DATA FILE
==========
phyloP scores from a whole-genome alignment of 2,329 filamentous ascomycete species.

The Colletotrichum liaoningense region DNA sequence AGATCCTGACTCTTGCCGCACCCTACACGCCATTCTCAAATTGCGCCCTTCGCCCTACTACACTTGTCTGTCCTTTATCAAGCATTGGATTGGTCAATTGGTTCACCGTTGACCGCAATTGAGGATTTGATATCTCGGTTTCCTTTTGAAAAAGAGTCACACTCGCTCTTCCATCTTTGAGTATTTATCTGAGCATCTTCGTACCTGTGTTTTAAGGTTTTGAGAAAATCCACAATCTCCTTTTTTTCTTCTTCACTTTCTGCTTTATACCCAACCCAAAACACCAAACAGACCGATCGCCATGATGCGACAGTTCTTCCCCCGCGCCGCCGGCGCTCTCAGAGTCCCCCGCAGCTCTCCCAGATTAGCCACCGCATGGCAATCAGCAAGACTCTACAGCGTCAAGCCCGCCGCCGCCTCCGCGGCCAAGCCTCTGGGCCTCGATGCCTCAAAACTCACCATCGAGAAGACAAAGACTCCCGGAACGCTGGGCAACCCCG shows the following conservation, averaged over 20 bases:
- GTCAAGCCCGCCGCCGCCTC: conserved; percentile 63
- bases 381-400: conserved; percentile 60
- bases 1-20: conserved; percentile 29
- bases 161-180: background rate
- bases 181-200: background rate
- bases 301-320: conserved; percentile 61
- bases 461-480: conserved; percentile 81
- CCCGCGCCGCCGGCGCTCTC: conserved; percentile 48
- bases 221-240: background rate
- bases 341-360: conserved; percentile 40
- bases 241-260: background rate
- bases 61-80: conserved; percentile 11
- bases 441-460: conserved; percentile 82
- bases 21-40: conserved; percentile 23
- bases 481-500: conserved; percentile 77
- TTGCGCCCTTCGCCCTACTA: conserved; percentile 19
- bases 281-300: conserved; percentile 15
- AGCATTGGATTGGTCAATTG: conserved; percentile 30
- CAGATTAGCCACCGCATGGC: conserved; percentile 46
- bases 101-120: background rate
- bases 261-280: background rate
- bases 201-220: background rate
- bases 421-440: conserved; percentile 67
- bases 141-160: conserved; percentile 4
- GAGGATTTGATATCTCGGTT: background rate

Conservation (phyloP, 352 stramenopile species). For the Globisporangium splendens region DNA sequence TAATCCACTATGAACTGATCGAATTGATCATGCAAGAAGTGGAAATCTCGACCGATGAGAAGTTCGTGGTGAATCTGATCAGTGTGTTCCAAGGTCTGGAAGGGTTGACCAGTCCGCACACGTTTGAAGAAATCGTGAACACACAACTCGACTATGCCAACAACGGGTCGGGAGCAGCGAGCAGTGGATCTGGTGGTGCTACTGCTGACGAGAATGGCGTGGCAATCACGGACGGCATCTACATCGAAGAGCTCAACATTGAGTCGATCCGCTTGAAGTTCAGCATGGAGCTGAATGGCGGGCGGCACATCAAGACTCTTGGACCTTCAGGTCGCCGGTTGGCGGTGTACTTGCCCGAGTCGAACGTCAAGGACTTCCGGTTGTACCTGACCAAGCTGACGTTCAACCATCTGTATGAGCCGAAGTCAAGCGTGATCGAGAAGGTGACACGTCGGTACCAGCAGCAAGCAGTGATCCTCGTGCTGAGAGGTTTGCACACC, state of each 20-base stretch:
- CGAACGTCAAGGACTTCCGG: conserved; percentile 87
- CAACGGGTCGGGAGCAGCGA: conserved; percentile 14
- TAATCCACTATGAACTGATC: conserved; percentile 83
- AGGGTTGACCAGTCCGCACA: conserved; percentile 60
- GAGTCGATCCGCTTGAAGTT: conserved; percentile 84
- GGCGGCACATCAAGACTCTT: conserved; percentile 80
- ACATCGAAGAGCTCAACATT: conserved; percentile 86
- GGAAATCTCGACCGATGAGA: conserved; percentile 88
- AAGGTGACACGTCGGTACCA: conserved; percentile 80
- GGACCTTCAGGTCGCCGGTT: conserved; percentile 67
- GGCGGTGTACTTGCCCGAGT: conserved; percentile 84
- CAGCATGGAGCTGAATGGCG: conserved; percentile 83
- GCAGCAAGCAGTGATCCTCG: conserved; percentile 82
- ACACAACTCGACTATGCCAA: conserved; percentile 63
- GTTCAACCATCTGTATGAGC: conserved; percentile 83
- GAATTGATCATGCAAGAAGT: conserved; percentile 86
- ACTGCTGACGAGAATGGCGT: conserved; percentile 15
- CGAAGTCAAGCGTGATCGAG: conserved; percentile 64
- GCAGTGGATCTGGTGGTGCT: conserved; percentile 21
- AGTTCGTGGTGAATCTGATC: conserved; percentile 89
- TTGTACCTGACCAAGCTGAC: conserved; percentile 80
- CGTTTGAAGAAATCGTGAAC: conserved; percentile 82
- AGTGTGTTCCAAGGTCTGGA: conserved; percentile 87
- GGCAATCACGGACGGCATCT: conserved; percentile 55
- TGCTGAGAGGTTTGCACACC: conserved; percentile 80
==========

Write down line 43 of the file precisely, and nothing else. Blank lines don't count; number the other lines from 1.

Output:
- GTTCAACCATCTGTATGAGC: conserved; percentile 83